There are many things that you can do to help your child through this very difficult time. You may be experiencing any or all of the following:
• Feeling hurt and/or angry
• Feeling like you should have been able to protect my child
• Feeling upset or angry that you or your child did not/could not do something to prevent the crime from occurring
• Focusing on retribution
• A desire to have my child return home

Although these are all normal reactions, they are usually not very helpful for your child.

Victims of interpersonal violence have had a traumatic experience. The way in which this trauma is expressed, however, is different for everyone. Your child may feel:
• guilty, ashamed, dirty, afraid, or confused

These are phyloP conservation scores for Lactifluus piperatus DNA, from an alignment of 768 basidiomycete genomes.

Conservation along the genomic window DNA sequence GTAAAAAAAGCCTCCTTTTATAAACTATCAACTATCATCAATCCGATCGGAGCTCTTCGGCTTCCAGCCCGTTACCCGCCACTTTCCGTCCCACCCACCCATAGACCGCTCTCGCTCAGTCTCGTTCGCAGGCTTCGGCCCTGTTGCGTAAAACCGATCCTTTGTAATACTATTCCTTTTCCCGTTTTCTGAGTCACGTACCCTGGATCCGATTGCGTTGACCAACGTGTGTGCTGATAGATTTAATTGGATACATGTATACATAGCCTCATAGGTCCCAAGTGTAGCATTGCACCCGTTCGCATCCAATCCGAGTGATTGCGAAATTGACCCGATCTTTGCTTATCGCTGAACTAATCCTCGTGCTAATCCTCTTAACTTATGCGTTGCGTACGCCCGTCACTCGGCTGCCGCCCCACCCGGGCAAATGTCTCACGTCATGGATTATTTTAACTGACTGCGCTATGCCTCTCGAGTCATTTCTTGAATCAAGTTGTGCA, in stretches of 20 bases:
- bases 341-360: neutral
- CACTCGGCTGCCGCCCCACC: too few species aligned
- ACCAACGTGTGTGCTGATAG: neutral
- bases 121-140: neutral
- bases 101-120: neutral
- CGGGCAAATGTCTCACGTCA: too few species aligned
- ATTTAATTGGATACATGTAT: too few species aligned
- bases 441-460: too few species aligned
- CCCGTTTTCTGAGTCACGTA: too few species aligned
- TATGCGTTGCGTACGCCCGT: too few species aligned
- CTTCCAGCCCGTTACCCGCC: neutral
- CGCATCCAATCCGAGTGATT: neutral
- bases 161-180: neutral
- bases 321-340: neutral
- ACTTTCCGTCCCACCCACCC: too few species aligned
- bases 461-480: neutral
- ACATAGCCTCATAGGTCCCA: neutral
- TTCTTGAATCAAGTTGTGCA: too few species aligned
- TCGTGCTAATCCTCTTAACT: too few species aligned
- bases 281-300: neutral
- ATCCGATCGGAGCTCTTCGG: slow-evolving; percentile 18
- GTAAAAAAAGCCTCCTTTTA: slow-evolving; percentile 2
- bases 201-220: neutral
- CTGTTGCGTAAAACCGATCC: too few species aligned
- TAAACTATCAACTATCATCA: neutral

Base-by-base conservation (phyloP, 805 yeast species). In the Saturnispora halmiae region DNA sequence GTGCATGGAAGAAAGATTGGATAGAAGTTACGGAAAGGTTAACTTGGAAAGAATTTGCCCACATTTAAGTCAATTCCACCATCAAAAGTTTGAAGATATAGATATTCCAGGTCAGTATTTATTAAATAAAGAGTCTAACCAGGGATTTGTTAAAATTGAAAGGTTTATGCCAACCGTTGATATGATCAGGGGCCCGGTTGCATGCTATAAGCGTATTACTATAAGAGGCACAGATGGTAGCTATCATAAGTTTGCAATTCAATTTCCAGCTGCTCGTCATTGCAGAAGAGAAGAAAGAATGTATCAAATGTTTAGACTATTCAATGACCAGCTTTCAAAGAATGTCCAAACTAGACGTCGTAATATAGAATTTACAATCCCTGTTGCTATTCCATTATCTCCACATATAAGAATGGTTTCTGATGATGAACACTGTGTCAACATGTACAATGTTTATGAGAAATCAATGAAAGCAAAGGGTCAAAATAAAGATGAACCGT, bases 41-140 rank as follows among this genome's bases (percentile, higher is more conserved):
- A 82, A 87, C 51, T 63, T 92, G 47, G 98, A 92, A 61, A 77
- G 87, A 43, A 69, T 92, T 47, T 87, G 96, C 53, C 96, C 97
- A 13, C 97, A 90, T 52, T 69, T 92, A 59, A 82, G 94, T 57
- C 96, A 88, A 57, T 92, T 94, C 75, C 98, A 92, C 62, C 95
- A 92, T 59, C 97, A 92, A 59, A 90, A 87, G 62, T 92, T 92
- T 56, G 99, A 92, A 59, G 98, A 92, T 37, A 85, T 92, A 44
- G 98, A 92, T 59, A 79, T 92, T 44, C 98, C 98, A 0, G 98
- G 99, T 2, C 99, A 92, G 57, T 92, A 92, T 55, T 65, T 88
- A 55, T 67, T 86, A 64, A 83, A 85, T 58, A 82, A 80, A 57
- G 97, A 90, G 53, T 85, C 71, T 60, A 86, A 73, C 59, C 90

• a loss of control and power over her/his life.
• S/he may not be comfortable telling you, perhaps feeling as though you need to protected from the trauma.
• S/he may be ashamed or fear being blamed or think that you will be angry at her/him.

Your child needs you to:
• provide support and understanding , even if you don’t agree with the decision s/he is making
• Do not blame or chastise her/him for what s/he did or did not do.
• Be a good listener and help your child to feel safe and secure.
• Accept that the feelings s/he may be experiencing are normal.
• Understand that s/he may be afraid and, for the moment, need a place to feel safe. This may or may not mean going home.
• Encourage your child to talk, but understand that each survivor has a different recovery pace.
• Let her/him know that you are available to listen.

The staff at VPVA is prepared to assist you and your child during this difficult period. It is also important to understand that even if the crime occurred a long time ago, your child may have emotional responses as if it just happened.